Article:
If it’s the last thing you do this year, get your finances organized. The week between Christmas and New Year’s is the perfect time to finish off those financial leftovers! 

Do yourself a favor. Stop at an office supply store — or order online — and purchase a couple of plastic file boxes and some hanging folders. It’s time to organize your 2014 records — and set yourself up to collect all your 2015 financial information efficiently through next year. Here’s what to put in them:

The Annual Box Information

You’ll want to set up two types of file folders — one for taxable income, and another set for deductions. We tend to live in a paperless world these days, but there are some important exceptions. 


In January you’ll receive a W-2 form from each employer if you have more than one paying job. Save those, along with your last paycheck stub from the end of the year. The W-2 will show not only your earnings but how much was paid into Social Security on your behalf, and how much was withheld in federal and state income taxes — money on which you might get a refund!

You’ll also start receiving 1099 forms from any company that paid you for your services as an independent contractor. You should have been making quarterly estimated tax payments on this income. Be sure to keep that documentation in this folder as well.

You may receive other versions of the 1099 form, detailing interest and dividends for your savings and investment accounts or capital gains distributions from mutual funds and stock brokerage accounts that are held outside retirement accounts. They will all come in the mail in January, so put them in a folder as they arrive.

The worst penalties the IRS hands out are for people who fail to report income. Since the companies that issue these forms report directly to the IRS by computer, it’s important to make sure that you keep the forms so you can report all your taxable income.


There aren’t that many deductions left on the tax forms, but you want to make sure you take every one that you’re entitled to use. So set up a different group of folders for deductible items.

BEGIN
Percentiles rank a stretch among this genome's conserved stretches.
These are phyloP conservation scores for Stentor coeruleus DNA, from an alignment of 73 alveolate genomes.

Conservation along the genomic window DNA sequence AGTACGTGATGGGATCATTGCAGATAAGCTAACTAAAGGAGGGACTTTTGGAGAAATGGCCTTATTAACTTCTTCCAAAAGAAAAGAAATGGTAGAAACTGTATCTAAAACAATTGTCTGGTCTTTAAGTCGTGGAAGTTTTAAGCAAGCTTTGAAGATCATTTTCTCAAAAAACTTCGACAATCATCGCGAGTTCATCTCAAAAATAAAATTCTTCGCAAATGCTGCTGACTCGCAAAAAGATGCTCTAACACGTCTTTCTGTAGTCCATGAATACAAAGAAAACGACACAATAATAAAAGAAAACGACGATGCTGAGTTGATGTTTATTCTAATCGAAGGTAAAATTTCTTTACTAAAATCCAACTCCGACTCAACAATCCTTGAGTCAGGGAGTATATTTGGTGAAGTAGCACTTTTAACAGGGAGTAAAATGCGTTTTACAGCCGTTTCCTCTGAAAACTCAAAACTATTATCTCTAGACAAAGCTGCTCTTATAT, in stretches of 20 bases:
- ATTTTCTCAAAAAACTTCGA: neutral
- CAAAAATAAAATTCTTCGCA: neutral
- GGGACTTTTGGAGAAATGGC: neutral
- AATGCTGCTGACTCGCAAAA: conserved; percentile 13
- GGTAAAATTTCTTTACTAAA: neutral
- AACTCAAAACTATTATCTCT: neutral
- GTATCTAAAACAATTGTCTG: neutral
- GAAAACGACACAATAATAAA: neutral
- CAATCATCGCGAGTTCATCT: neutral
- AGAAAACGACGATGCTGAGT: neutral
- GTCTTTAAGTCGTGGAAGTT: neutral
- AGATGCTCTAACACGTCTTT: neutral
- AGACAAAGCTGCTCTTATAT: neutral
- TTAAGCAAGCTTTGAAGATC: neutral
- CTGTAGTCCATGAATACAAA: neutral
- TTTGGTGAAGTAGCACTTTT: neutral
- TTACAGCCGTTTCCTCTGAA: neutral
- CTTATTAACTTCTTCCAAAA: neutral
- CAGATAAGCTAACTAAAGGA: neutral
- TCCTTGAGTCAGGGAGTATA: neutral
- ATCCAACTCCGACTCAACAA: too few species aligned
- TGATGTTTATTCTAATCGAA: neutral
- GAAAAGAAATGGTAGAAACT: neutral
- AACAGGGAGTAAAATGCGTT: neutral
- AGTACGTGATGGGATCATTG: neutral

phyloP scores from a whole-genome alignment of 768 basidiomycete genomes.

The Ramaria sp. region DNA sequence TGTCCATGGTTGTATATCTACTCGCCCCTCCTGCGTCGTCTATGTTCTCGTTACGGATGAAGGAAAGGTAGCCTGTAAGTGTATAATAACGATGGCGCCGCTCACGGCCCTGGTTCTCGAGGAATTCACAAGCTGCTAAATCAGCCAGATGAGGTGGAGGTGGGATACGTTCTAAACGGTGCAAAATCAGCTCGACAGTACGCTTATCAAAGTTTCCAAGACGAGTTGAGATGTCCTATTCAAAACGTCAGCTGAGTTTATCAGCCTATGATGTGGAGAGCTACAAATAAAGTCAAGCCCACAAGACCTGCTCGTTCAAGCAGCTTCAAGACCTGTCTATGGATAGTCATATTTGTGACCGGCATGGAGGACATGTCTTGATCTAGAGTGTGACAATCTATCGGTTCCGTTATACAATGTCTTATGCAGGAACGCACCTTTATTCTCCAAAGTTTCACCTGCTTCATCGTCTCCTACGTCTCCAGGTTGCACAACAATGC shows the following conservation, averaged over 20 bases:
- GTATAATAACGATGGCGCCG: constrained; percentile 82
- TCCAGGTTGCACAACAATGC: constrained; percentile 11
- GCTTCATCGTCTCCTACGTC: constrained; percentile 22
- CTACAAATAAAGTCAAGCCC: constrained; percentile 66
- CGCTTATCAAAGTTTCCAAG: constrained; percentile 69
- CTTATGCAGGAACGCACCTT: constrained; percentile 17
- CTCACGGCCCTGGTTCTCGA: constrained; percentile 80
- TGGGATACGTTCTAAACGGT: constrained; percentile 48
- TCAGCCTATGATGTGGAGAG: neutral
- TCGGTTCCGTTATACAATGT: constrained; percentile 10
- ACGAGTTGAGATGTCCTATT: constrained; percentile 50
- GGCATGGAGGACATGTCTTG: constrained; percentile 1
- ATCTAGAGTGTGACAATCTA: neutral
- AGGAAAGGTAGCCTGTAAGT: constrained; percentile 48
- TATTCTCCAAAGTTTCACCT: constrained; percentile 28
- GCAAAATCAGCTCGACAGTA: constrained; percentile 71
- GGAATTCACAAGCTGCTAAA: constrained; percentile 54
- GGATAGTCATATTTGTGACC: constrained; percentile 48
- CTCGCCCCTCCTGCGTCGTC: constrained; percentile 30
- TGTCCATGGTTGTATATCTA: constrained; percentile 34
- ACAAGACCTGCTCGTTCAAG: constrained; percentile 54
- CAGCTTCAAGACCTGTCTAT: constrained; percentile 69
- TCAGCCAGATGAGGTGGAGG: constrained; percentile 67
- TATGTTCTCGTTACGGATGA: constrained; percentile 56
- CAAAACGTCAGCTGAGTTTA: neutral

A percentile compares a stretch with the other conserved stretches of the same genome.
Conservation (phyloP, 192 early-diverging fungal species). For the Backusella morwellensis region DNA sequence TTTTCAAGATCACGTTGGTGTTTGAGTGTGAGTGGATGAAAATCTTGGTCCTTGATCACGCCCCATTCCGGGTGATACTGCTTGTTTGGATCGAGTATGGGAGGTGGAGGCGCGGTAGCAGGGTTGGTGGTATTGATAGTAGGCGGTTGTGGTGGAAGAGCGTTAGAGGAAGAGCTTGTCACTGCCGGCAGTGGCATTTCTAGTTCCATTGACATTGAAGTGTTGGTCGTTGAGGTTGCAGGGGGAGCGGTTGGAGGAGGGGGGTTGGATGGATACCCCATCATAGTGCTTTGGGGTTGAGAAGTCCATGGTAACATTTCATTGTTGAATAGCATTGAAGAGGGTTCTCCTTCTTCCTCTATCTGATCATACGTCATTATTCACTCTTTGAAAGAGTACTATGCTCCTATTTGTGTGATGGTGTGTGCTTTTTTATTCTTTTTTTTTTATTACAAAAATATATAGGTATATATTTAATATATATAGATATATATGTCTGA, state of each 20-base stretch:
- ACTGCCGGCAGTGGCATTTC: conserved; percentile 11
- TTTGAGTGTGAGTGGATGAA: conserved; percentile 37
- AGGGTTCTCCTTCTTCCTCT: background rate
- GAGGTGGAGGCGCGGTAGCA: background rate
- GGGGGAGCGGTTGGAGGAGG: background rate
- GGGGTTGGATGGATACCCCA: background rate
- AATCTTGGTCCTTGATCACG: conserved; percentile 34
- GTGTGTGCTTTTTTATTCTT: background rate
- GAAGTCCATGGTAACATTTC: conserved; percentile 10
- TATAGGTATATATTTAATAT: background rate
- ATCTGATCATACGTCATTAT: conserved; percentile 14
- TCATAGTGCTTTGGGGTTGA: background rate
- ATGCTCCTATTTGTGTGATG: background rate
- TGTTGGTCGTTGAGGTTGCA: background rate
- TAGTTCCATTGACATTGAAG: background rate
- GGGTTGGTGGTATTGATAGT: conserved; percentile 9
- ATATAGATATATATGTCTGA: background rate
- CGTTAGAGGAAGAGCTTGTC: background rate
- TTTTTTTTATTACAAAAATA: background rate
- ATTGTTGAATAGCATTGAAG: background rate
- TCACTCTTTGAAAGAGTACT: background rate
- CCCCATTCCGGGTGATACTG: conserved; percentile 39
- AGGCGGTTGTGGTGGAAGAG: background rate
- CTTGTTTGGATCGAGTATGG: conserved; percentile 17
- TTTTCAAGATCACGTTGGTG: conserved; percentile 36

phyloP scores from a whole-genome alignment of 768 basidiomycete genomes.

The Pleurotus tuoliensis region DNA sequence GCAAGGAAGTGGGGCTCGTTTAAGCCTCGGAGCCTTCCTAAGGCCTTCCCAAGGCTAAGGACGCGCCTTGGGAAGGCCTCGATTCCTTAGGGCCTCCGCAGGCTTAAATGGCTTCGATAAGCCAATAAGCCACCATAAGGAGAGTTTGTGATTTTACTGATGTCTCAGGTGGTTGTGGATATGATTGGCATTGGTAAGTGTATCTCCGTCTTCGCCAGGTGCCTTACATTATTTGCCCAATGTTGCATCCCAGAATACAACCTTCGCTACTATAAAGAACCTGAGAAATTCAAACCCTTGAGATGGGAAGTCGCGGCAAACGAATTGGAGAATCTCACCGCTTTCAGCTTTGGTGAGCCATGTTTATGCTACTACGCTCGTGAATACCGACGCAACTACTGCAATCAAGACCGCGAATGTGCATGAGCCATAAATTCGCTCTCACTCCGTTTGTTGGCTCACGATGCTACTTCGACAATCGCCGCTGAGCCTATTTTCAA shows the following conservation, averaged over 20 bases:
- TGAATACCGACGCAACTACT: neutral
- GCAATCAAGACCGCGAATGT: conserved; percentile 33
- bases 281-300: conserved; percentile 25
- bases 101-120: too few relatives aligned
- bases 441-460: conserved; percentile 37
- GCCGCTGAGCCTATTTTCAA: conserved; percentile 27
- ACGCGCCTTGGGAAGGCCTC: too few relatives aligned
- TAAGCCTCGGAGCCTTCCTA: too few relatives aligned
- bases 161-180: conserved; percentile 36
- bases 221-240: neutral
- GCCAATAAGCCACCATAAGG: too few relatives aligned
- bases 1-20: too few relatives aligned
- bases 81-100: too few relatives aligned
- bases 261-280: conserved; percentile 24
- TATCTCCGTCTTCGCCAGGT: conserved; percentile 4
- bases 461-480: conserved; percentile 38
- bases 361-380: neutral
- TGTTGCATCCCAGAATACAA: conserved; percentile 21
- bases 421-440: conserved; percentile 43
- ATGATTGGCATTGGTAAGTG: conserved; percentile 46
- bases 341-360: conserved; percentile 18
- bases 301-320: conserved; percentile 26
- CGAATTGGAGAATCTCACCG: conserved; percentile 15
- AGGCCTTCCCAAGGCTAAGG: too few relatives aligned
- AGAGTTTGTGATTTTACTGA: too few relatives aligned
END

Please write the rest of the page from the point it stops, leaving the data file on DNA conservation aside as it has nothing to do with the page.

They include the lender’s statement of mortgage interest you paid in the past year, as well as a receipt for property taxes.

If you’ve made donations to charities, you will receive a written receipt. Keep those letters of acknowledgment to substantiate your contributions. And be sure to get letters of appraisal if you’re donating goods worth more than $500. (For multiple items, or higher value items, you might need a “qualified” appraisal, given by an expert in the field.) All of this information goes into a separate folder.

Create another folder to save receipts for business expenses, such as business entertainment expenses, that are not reimbursed by your employer. Keeping a mileage log for your business use of a personal car is a must, along with receipts for gasoline expended on driving for business purposes. Similarly, dues or subscriptions to business organizations or publications may be deductible. 

One More Box — The Forever Box

While you’re at it, you might consider purchasing one more storage box — preferably metal and with a handle. That’s where you’ll put all the valuable items you might want to remove from your house in a hurry — in case of fire or flood. 

In that box you’ll put titles to your property and car, a copy of your life and property insurance policies, will or living trust and powers of attorney, birth certificates for yourself and your children, military separation records, cemetery deeds, professional licenses and any other items that would be difficult to replace. In fact, you can get the full list when you get my free, downloadable, personal financial organizer by signing up at TerrySavage.com.

You might even want to scan your oldest family photos, put them on a thumb drive, and drop that into your box for safety. Similarly, you can do a “walking/talking” video tour of your home’s interior for insurance purposes. If all were lost, it would be good to have a record of the fact that you had a leather couch or wool carpet — higher quality than the typical “replacement cost” policy would provide.

Keep a folder with records of home improvements over the years as well to adjust your cost basis and possibly avoid taxes when you sell your home.

Do yourself and your family a favor this slow holiday week. Don’t just put away the ornaments on your tree. Carefully file away the important documents of your life. At the least, it’s a convenience for taxes. At the worst, it will save you some heartache. And that’s the Savage Truth.

Terry Savage is a registered investment adviser and is on the board of the Chicago Mercantile Exchange. She appears weekly on WMAQ-Channel 5’s 4:30 p.m. newscast, and can be reached at www.terrysavage. com. She is the author of the new book, “The New Savage Number: How Much Money Do You Really Need to Retire?”